Undercover jaguar cub deal results in Big Cat Act charges
McALLEN, Texas – An Alamo couple have been arrested for selling protected wildlife in the first case filed under The Big Cat Act, announced U.S. Attorney Alamdar S. Hamdani.
Legal permanent resident Rafael Gutierrez-Galvan, 29, and his wife Deyanira Garza, 28, made their initial appearances in federal court in McAllen Sept. 27.
According to the criminal complaint, Gutierrez-Galvan had sold a margay cub Aug. 24 for $7,500 in a local Academy Sports and Outdoors parking lot.
On Sept. 26, Gutierrez-Galvan then attempted to sell a jaguar cub to the same individual. He allegedly instructed his wife to bring a case of cash from their residence to the location. However, law enforcement conducted a traffic stop before she could arrive and discovered the money.
Neither Gutierrez-Galvan or Garza possess a license to buy, sell, trade or transport exotic animals such as margays and jaguars.
Authorities recovered both animals.
The Big Cat Act was enacted in December 2022 and prohibits the importation, transportation, sale and possession of prohibited wildlife species. A jaguar is a prohibited species. Additionally, the Endangered Species Act prohibits the importation, exportation, sale and transportation of threatened and endangered species. Jaguars are listed as an endangered species.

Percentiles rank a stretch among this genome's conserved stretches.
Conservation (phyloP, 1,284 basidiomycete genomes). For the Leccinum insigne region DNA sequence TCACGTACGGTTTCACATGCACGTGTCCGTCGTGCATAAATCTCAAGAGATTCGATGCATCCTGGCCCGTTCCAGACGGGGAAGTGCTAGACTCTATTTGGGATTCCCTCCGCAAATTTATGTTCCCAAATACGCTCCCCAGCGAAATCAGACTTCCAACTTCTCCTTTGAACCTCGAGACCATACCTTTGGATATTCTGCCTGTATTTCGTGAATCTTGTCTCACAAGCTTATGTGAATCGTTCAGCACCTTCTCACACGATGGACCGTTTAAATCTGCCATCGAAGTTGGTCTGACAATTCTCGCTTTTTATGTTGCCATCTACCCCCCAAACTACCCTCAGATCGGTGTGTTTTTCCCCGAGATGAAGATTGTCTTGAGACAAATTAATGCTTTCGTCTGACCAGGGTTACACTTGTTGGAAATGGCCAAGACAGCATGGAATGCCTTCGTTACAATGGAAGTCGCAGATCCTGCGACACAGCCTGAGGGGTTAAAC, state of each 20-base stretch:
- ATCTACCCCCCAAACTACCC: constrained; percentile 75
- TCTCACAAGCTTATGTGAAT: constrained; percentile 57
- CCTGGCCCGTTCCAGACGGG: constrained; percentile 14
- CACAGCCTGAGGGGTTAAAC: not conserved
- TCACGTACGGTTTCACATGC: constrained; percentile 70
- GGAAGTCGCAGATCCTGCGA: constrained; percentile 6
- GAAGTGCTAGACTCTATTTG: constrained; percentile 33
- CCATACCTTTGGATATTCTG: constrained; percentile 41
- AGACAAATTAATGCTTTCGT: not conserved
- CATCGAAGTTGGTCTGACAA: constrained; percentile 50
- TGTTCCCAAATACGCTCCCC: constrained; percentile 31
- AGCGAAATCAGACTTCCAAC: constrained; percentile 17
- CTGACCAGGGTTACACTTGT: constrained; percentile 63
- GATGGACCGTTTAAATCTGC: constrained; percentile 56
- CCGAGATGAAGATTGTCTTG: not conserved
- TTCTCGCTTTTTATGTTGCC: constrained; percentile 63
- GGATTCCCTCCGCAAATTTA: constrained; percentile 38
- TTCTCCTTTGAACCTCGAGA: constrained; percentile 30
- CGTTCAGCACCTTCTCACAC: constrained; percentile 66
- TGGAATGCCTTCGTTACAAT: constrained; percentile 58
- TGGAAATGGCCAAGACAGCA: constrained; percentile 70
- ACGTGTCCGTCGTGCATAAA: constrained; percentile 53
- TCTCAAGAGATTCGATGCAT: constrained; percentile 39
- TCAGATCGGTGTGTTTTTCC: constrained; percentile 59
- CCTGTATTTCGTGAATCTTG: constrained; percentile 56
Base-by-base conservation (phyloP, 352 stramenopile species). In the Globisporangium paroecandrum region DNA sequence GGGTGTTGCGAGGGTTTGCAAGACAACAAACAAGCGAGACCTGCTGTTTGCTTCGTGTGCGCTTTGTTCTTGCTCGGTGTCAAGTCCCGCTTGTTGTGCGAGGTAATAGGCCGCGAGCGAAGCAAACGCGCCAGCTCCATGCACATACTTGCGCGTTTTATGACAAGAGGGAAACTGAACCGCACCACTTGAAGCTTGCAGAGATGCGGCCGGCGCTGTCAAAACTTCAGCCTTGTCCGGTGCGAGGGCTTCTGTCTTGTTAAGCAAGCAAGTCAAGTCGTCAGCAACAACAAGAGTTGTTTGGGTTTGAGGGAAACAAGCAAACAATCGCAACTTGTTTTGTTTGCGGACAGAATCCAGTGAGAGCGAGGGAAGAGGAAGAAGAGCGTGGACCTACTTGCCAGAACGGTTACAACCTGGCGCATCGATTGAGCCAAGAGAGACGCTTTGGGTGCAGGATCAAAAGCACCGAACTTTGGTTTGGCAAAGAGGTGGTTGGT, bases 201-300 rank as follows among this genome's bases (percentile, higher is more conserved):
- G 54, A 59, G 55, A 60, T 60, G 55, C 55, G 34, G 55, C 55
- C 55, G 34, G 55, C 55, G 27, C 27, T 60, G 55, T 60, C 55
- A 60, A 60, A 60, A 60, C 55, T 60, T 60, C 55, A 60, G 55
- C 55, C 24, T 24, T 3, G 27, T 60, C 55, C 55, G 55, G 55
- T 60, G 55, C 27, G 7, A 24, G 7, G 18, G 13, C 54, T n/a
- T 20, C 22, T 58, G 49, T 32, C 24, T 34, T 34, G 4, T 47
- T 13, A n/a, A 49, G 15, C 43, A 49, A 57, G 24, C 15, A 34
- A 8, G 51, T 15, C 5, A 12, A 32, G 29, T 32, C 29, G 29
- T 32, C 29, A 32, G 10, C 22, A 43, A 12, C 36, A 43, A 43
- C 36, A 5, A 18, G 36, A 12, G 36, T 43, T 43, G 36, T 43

If convicted, Gutierrez-Galvan and Garza face up to five years in federal prison and a possible $20,000 maximum fine.
Fish and Wildlife Service and Homeland Security Investigations conducted the investigation with the assistance of Texas Parks and Wildlife and the Houston and San Antonio Zoos. Assistant U.S. Attorney Devin V. Walker is prosecuting the case.
A criminal complaint is a formal accusation of criminal conduct, not evidence. A defendant is presumed innocent unless convicted through due process of law.